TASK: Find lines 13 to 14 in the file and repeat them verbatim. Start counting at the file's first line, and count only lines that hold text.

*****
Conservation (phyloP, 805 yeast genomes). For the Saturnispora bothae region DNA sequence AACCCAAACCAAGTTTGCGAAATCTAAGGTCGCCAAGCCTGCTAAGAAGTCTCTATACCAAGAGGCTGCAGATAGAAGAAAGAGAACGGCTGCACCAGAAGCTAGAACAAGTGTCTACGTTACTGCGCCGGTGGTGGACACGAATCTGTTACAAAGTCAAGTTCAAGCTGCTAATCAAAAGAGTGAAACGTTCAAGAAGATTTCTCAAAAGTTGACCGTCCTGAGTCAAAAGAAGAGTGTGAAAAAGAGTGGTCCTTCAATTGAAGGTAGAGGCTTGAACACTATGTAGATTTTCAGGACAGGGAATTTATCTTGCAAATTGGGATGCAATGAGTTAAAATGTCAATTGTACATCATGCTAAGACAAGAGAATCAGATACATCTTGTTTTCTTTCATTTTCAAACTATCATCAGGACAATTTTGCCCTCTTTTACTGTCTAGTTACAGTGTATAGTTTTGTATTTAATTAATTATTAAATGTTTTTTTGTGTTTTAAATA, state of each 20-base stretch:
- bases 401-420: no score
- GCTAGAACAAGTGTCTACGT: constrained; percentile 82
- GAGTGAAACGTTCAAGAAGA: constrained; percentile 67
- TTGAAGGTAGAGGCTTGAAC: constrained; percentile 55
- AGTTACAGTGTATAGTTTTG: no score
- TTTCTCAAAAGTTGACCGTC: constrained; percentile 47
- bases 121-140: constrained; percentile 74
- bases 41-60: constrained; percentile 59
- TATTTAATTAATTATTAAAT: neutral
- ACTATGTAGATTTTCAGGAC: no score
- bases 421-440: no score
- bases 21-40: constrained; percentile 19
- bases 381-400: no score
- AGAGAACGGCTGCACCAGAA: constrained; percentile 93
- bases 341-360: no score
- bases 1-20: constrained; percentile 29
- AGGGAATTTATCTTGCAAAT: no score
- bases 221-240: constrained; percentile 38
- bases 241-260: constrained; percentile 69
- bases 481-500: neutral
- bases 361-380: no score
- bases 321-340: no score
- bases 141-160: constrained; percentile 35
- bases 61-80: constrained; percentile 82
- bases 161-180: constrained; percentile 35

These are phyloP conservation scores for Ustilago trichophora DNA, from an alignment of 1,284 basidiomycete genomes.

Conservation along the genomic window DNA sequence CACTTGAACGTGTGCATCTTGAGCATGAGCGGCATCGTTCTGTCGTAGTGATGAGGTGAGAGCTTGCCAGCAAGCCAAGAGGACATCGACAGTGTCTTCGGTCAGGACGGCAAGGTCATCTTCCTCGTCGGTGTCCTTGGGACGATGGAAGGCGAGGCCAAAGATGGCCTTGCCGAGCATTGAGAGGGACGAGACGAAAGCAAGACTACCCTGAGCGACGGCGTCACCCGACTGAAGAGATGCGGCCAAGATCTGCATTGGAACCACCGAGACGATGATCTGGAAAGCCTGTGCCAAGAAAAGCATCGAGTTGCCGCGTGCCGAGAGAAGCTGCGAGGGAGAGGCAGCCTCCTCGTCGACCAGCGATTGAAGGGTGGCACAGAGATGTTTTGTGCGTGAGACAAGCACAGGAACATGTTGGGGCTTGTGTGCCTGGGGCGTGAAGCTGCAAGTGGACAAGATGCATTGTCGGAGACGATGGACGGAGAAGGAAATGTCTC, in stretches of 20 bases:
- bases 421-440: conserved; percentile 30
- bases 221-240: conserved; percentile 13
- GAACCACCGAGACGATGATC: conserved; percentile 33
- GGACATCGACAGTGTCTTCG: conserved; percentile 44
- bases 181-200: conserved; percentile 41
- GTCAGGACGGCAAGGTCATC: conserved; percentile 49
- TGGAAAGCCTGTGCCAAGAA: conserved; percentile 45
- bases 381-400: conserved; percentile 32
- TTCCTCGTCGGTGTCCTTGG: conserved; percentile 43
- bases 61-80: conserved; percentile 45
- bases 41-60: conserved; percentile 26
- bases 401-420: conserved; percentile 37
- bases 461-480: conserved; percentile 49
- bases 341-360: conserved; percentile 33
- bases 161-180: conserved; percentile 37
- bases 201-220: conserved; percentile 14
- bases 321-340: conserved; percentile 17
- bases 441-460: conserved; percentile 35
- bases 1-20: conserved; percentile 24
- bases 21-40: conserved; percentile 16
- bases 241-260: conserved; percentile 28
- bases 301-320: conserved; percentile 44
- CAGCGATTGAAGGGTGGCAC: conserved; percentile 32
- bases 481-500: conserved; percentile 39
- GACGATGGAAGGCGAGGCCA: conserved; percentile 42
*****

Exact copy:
- bases 21-40: constrained; percentile 19
- bases 381-400: no score